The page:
Donned with flaws and fine detail, Carla Fuentes’ illustrations pull the eye in an honest direction, accentuating the otherwise lost beauties of an imperfect existence. For the Spanish-bred illustrator, the perceived strangeness of normality has a constant sway on her work, calling out idealism with reality in a surprising and beautiful manner.
With a particular, perhaps peculiar method of stark detail—repetitive strokes and color blocking to induce blemishes, wrinkles and truth—Fuentes nails down the human form with itemized construction, telling profuse, precise stories through her mini-series illustrations. Building on documented events and people, her series shed candid light on the emotions of a single moment and the feelings pent-up in the “unattractive,” vulnerable individual.
Encouraged by both contemporary and classic works, Fuentes’ distinct images lend themselves to an inclusive range of works, breaching the likes of Esquire and Forbes, various album covers and well-liked fashion brands. We got to know Carla Fuentes with a fun Q&A session:
Give us the abbreviated Carla Fuentes bio.
I was born in Valencia, Spain, and I’m 27. Since I can remember I was always messing around with drawings—it has always been a part of my life. I focused my studies more on my creative side, first on fashion design then in Arts. I remember myself sewing and wanting to be a tailor, but I ended up making illustrations, and found myself really passionate about it.
Without overthinking it, use one word—the first to naturally pop into your head— to describe your artistic style. 1…2…3…GO!
I always struggle defining myself, and defining what I really do. I think its easier for people to define my style than me to do it myself. But basically I think it’s simple, cosy, spontaneous and ugly…yes..ugly.
I love strange faces, where you can lose yourself in the irregularities, I love when I see beauty in something irregular, when reality surprises me. I dislike when faces are symmetrical and perfect.
I’m not looking forward to the day when I see a grandmother hanging a drawing above the fireplace. I’m not looking for this intention at all.
Can you explain “Little is drawing” for us?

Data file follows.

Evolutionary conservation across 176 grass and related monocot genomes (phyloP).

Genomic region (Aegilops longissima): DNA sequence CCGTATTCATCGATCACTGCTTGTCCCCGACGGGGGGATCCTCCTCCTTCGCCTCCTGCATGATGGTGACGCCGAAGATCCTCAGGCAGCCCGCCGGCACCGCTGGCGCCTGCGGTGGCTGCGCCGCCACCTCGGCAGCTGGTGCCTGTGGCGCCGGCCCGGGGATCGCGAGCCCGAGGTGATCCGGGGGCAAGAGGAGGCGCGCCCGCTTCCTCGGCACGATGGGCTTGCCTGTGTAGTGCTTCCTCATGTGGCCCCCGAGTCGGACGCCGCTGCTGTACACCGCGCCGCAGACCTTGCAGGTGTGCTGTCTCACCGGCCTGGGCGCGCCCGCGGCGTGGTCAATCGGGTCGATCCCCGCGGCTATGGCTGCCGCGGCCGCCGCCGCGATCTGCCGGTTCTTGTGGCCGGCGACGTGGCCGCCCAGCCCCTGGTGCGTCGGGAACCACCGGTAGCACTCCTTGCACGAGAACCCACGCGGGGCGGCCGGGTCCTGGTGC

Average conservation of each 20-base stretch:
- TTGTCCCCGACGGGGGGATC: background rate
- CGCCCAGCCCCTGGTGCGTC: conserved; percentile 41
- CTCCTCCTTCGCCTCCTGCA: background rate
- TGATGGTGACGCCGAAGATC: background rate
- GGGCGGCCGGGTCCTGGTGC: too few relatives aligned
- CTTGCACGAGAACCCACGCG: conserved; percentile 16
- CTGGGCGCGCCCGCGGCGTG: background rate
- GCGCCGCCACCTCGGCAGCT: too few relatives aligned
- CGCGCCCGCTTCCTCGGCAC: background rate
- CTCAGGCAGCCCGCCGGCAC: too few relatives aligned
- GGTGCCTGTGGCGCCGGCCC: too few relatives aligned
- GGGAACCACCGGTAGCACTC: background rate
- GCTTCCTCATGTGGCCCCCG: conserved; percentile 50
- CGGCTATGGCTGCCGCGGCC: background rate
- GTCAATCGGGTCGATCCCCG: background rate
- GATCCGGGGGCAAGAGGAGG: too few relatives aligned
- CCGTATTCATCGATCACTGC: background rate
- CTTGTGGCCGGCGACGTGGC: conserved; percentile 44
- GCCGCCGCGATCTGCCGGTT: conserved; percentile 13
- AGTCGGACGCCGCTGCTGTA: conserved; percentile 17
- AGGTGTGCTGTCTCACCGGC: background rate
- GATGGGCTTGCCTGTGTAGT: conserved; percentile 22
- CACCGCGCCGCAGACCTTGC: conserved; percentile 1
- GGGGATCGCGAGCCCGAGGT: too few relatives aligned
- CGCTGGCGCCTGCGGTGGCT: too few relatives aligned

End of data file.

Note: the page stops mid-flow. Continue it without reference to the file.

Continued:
I always looked younger than I am, and at school a friend used to call me “little”…of course. When messenger and the Fotolog started, I wrote this nickname everywhere, it became like a domino effect, everybody knows me and knows my work by this name “little,” but I have somehow grown and I’m in the process of changing my name to my real one, which is Carla Fuentes.
How has your background in fashion design influenced your art work?
I focus on the textures of the fabrics in the clothes of the characters I’m drawing, and I try to reinvent these senses and personality with other textures and patterns.
Where do you find the inspiration for your great color palettes?
I don’t know. They come after mixing primary colors, or basic color palette. I love to mix them and to discover powerful colors. One if my inspirations for the palette has been Adami or Eduardo Arroyo.
We see a lot of faces in your pieces, never the same and with such detail. What about faces do you like to illustrate or represent?
Well, as I said before, I love strange faces, those of the characters that tell a story with their faces. It’s curious that those who inspire me are always the ones who have the most to tell. Seriously, traditional beauty doesn’t inspire me that much. I love pretty people but i found their beauty boring after a while. Big noses, separated eyes, little mouths—those ones really interest me. When I see one of these faces, then I feel like I want to draw them.
In this sense I have been inspired by Hockney or Freud. They never look to find perfection in there portraits, but to show the misery, their scars and freckles. In the end though, this is the reality, this is what we are made of. I also like classical painters in that sense—Velasquez or Ingres, who were huge portraitists and who were looking forward the deformation of the faces, and the bodies to make their compositions much more interesting.
Your artistic series tell amazing stories through what feel like live scenes. Tell us a little bit about the creative process in outlining a story in still drawings.
For a couple of years I have tried to create thematic collections and developed them around the same subject. I find an interesting subject and work around it, creating a range of images that catch my attention. For example, in the case of the boxers, I started when I discovered Panama Al Brown story in Arroyo’s book. I was impressed by the rise and fall of the boxer and how he sunk after his victories. So, I started an investigation about their lives and portrayed those who I liked the most.
What is currently inspiring you? Artists, music, locations, life events, etc.
I just released “The Cyclists” series. After I started to do some exercise I became impressed by the level of sacrifice and the capacity an athlete has to go beyond their own limits. The energy they have to go far away. The human behind the public figure, the fighter behind the famous character really fascinated me.